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Mach Zehnder interferometry and coherent manipulation of the valley in a graphene PN junction

Abstract : Electron quantum optics, i.e. the realization of the electronic analogue of quantum optics experiments, represents a developing and recent research field, offering interesting perspectives for quantum computing. In this context, one of the main stakes is the achievement of quantum bits using electronic states, as well as the creation of entangled electronic states, which are the building blocks to achieve complex quantum computations. Up to now, the experiments carried out in semi-conducting GaAs/AlGaAs heterostructures exhibited the possibility to encode information in the charge or the spin of an electron, but strong decoherence in these systems implies a great weakness of these quantum states, which survives only below temperatures of 100mK and electrical biases of 40μV. This fragility makes it difficult to achieve entangled states and limits the development of complex quantum computations. In 2005, the discovery of a novel material, graphene, opened new prospects with on one hand the prediction of a larger phase coherence, and on the other hand the existence, in addition to the spin, of a new degree of freedom, named the valley, giving access to new possibilities to encode information. In a first part, this PhD work deals with the coherent manipulation of the valley, which is necessary to achieve a valley quantum bit in graphene. For this aim, we used, in the quantum Hall regime, a graphene pn junction, formed thanks to gates deposited on top of a stack composed of a graphene sheet encapsulated in Boron nitride crystals. In order to obtain an electrostatic control of the valley polarization of incoming electrons, we deposited local gates at the intersections between the pn junction and the graphene physical edge. Associating this electrostatic control to a tuning of the Aharanov-Bohm phase, we can coherently manipulate the valley of an electron over the whole states described by a valley Bloch sphere. In what follows, the coherence of the quantum states is investigated thanks to Mach Zehnder interferometry, by measuring the interferences dependence on the chemical potential of incoming electrons and on the temperature of the system. The quantum states formed are exceptionally steady, they persist up to 1.5K and 1mV, in other words at energies 20 times higher than what was observed in GaAs/AlGaAs.Then, the manuscript describes the study of the coherence length, i.e. the distance on which an electron can propagate while keeping its phase coherence, which has never been measured in the quantum Hall regime in graphene. To that end, the interferences dependence on the temperature was measured in three pn junctions of different lengths. By doing so, two coherence lengths, corresponding to two different regimes of decoherence, were extracted; in the regime occurring at low temperature, a record value of 374μm at 20mK was obtained.Finally, we investigated one of the mechanisms of decoherence in our system: spin waves, propagating in the graphene bulk when it is magnetized. During this project, we have shown the possibility to encode information in the valley and to manipulate coherently this degree of freedom, paving the way towards a new domain: the valleytronics. Furthermore, the coherence of the system is exceptional, enabling to envision the achievement of entangled electronic states by using a double Mach Zehnder interferometer geometry. This opens promising prospects for quantum computing, but also for fundamental purposes, with the possibility to demonstrate, for the first time with fermions, the validity of the Copenhagen interpretation of quantum physics within the EPR paradox framework.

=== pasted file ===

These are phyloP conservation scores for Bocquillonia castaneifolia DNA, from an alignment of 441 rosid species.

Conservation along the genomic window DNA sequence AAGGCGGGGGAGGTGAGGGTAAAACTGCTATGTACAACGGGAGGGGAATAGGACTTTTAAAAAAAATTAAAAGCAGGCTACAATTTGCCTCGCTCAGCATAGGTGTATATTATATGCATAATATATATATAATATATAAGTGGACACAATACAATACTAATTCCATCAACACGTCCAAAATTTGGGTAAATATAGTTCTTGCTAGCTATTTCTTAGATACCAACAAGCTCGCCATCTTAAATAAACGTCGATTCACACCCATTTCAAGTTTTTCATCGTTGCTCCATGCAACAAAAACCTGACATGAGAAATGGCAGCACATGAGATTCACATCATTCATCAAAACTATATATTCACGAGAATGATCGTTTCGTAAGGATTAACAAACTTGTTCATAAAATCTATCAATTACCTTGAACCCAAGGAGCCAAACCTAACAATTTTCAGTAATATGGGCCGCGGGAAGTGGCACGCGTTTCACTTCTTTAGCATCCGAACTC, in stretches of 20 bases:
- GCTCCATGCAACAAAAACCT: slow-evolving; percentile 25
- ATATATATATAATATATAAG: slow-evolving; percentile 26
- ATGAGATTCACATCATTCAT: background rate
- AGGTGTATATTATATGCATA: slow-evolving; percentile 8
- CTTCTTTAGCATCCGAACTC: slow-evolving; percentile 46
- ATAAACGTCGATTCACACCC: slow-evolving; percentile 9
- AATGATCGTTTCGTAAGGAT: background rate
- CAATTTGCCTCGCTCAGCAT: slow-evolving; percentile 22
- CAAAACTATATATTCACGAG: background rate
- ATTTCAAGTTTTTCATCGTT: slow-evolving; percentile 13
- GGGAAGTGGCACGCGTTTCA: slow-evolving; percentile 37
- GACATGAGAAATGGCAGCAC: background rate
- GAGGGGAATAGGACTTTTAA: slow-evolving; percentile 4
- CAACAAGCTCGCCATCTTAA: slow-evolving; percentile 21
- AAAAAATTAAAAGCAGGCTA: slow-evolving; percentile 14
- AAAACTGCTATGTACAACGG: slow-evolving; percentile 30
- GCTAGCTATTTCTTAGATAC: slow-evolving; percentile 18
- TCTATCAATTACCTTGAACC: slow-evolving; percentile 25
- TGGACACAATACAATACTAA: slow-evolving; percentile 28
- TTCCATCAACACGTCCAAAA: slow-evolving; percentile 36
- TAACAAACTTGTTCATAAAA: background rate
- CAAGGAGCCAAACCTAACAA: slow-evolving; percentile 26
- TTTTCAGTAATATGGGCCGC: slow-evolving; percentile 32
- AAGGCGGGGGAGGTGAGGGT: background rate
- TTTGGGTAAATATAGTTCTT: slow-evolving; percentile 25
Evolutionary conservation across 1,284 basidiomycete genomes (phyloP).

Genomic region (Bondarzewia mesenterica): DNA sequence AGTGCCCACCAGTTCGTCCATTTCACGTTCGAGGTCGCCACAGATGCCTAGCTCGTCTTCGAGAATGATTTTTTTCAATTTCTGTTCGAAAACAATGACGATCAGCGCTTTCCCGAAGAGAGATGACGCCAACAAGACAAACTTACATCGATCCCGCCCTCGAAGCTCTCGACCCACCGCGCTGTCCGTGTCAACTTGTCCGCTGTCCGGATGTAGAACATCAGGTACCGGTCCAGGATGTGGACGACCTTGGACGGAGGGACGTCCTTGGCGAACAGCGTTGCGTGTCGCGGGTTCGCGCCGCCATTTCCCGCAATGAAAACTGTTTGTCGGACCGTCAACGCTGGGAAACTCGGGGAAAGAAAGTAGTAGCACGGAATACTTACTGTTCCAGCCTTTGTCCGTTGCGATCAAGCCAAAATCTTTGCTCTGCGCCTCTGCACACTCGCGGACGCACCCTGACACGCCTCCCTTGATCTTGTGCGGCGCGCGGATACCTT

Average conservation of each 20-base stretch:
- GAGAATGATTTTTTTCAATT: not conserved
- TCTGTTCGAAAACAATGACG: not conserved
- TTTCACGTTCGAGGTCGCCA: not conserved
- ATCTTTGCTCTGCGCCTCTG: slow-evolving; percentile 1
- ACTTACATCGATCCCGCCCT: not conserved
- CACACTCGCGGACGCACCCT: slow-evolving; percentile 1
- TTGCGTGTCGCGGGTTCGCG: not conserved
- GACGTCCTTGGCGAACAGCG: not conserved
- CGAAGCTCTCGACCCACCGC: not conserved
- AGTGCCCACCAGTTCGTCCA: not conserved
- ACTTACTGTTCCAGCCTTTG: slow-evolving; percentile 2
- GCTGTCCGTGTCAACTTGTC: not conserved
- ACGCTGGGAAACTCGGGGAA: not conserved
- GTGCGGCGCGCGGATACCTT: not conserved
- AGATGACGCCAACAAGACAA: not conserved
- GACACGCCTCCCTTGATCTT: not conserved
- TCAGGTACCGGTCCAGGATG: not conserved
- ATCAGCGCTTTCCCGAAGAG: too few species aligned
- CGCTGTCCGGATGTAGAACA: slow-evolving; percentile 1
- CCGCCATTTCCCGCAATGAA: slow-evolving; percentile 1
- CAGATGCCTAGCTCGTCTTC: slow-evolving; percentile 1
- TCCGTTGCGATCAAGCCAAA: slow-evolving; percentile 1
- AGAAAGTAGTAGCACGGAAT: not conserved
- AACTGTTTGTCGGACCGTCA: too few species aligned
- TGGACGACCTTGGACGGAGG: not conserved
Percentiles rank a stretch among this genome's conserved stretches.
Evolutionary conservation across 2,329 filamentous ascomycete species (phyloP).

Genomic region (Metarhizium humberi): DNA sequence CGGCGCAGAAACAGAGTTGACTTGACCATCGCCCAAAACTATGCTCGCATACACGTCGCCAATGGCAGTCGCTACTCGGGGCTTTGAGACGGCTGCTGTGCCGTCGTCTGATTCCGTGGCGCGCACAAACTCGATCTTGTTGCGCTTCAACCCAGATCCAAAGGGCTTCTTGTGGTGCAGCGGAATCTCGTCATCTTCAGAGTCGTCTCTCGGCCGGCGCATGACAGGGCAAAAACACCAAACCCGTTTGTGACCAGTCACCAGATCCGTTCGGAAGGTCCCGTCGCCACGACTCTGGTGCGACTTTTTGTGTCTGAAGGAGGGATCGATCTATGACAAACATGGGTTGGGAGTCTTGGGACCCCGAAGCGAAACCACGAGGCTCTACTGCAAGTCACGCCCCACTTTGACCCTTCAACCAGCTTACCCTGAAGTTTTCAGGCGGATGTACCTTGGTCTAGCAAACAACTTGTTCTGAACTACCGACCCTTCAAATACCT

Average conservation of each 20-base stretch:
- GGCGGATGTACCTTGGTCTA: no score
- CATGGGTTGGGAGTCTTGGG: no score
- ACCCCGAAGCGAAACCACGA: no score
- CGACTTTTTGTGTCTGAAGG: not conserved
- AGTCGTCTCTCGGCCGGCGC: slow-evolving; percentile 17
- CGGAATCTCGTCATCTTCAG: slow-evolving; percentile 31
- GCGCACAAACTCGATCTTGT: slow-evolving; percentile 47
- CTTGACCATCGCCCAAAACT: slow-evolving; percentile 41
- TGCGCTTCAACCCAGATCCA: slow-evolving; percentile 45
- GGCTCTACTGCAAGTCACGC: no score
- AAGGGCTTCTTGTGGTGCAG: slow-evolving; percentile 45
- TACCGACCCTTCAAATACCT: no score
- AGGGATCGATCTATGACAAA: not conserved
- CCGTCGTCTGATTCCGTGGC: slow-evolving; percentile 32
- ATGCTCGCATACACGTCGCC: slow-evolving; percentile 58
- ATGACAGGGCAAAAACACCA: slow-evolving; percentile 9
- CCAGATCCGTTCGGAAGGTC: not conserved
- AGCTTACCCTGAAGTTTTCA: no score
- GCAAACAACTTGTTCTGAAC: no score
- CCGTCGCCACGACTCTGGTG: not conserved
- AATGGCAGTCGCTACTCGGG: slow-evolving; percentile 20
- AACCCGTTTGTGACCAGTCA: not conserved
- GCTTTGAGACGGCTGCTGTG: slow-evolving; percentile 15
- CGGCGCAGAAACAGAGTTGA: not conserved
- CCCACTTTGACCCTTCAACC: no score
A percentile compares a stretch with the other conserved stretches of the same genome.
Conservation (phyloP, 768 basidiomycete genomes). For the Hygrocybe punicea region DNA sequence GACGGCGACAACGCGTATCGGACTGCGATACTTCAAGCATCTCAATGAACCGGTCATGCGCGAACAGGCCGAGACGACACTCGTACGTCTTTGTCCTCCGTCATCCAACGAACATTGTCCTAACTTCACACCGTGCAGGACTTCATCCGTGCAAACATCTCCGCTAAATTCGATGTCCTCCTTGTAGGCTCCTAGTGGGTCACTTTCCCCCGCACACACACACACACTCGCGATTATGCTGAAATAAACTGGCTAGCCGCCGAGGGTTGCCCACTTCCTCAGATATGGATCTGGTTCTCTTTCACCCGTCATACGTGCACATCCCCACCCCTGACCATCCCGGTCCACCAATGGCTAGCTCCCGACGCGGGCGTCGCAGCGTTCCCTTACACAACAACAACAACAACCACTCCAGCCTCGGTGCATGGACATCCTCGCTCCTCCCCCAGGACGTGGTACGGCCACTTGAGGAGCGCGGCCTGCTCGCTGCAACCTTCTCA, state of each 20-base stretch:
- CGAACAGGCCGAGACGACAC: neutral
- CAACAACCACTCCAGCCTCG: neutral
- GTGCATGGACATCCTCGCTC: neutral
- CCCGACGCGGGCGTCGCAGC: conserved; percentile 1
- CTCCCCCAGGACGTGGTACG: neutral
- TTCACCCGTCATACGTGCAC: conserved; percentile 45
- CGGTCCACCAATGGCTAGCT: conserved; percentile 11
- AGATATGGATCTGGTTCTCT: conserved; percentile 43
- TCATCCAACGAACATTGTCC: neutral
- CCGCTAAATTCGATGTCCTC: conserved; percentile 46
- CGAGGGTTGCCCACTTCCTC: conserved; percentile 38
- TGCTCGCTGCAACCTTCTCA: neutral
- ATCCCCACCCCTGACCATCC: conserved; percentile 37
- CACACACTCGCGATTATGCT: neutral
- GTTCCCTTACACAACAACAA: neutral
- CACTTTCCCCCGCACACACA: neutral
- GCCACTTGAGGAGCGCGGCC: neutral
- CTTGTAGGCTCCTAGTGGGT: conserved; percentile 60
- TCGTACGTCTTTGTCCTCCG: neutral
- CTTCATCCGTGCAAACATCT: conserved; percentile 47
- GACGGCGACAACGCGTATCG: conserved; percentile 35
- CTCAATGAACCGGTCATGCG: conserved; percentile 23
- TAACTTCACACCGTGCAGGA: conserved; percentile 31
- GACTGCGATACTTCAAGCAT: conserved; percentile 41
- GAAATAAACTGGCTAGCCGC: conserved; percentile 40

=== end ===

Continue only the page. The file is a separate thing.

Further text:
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Submitted on : Monday, November 16, 2020 - 12:48:26 PM
Last modification on : Wednesday, November 18, 2020 - 3:33:01 AM


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  • HAL Id : tel-03007402, version 1



Paul Brasseur. Mach Zehnder interferometry and coherent manipulation of the valley in a graphene PN junction. Mesoscopic Systems and Quantum Hall Effect [cond-mat.mes-hall]. Université Paris-Saclay, 2020. English. ⟨NNT : 2020UPASP012⟩. ⟨tel-03007402⟩



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